Action, Columbia, Douglas Croft, Drama, J. Carrol Naish, Lambert Hillyer, Lewis Wilson, Radium, Review, Serial, Shirley Patterson, The Sphinx Club, Thriller
D: Lambert Hillyer / 18m
Cast: Lewis Wilson, Douglas Croft, J. Carrol Naish, Shirley Patterson, William Austin, John Maxwell, Ted Oliver, Lester Dorr
Having survived being crushed by a ship’s gang plank (by simply rolling out of the way), Batman, along with Robin, returns to the Bat Cave, and decides to drop off their (not forgotten) captive, Marshall (Oliver), to the police. Meanwhile, Daka learns that another supply of radium has become available. Batman learns of the radium too, in a secret government message. Believing that his recent disguise as Chuck White is still a better way of infiltrating Daka’s gang, he returns to the Sphinx Club. From there he’s taken to another of the gang’s hideouts, where he’s observed by Daka and given approval to go along with the henchmen assigned to retrieving the radium; this is going to be dropped by parachute from an airplane that night. At the drop site, Chuck gets away from Daka’s men and changes into Batman. With Robin’s help he gets the radium package before they do, and drives off in one of their vehicles. With a tire shot out, and the Caped Crusader unable to control the steering, the vehicle crashes down the side of a hill and bursts into flames, sending Batman to certain death…
With two thirds over, and no end game in sight still, Chapter 10 is a curious installment. It’s better than Chapter 9, but not so good that it matches the standard of Chapters 6-8. For all that, though, this is another filler episode, but one that somehow feels that it has more momentum and more incident than the last time out (it doesn’t, but still, there’s a definite sense of the serial somehow upping its game). Perhaps it’s the serial’s weird sense of humour, which makes itself felt throughout, or the way in which each scene seems to be operating at speed. Hillyer appears to be in a hurry, as is the script, but it’s hard to work out why. It follows the standard formula for a filler episode, so perhaps the humour is an unexpected by-product (though Hillyer is too experienced for that to be entirely true). There’s the scene where Linda comes to see Bruce, gets jealous of White (don’t ask), and then leaves in a huff – and that’s it for Linda in this chapter. There’s Daka assessing Bruce as Chuck through the eyeholes in a painting, and the radium package (which Daka’s agent has trouble lifting) being attached to the kind of parachute that is the epitome of inadequate.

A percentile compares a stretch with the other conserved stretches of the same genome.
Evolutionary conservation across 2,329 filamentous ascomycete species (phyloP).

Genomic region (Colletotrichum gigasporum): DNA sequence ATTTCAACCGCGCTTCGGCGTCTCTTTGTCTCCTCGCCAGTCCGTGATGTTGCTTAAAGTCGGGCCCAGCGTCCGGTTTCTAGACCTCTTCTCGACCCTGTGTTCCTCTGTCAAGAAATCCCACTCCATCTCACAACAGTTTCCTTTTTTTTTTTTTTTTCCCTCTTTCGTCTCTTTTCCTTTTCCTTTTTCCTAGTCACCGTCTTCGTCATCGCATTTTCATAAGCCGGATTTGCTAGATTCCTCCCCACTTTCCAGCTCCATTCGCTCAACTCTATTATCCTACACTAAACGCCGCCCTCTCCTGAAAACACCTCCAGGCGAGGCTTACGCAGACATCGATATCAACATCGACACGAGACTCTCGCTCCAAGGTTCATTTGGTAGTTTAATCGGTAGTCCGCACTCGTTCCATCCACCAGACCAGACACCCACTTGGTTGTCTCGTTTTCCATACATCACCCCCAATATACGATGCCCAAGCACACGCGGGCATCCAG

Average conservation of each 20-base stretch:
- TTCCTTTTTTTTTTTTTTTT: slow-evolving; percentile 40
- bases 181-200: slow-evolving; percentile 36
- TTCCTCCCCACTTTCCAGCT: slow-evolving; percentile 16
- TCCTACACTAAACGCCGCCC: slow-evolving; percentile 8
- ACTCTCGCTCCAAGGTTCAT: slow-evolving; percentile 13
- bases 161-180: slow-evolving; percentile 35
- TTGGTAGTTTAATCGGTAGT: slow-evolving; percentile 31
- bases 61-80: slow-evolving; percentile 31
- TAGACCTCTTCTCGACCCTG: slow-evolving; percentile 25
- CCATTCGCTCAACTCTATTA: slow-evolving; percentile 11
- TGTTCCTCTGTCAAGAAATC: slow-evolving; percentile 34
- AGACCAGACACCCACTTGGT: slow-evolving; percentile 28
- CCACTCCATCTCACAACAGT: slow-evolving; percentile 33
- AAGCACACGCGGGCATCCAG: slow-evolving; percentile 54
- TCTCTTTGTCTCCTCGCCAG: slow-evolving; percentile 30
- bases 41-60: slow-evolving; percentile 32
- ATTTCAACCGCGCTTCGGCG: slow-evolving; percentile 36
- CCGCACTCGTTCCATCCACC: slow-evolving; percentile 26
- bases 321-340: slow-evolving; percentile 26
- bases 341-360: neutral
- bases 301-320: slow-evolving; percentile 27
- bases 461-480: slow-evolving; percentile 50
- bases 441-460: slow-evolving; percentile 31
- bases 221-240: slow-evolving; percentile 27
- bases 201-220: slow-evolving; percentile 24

Credibility has never been the serial’s strong suit, and it’s highly unlikely that anyone making it thought they were making anything other than a B-movie with a better than average budget – even if you’re not sure where the money went. However, Chapter 10 does prove entertaining overall, from Alfred posing as a cab driver, to Marshall’s abrupt dismissal from the story, and the inclusion of yet more radium to be hijacked/stolen (which begs the question, just how secure is this stuff?). One aspect that does appear to be getting worse is the recap of the last episode, which this time means that Chapter 10 doesn’t get started properly until after three minutes have elapsed. Of course, this is to ensure that the required couple of bouts of fisticuffs still occur in each installment, but it’s becoming more and more of a liability, especially as the fight choreography remains as laughable as ever. Bruce’s disguise as Chuck is still something of an unacceptable caricature (that nose), but at least the chapter ends on a much more dramatic note than usual. An exploding vehicle? Just how is Batman going to survive this time…?
Rating: 6/10 – neither very good or very bad, but strangely acceptable as a moderately entertaining episode, Chapter 10 of Batman always feels like it could go either way, but it actually holds to the middle ground with some elan; if one wish could be granted, though, it would be for no more talk of radium, a plot device that has now been run into the ground.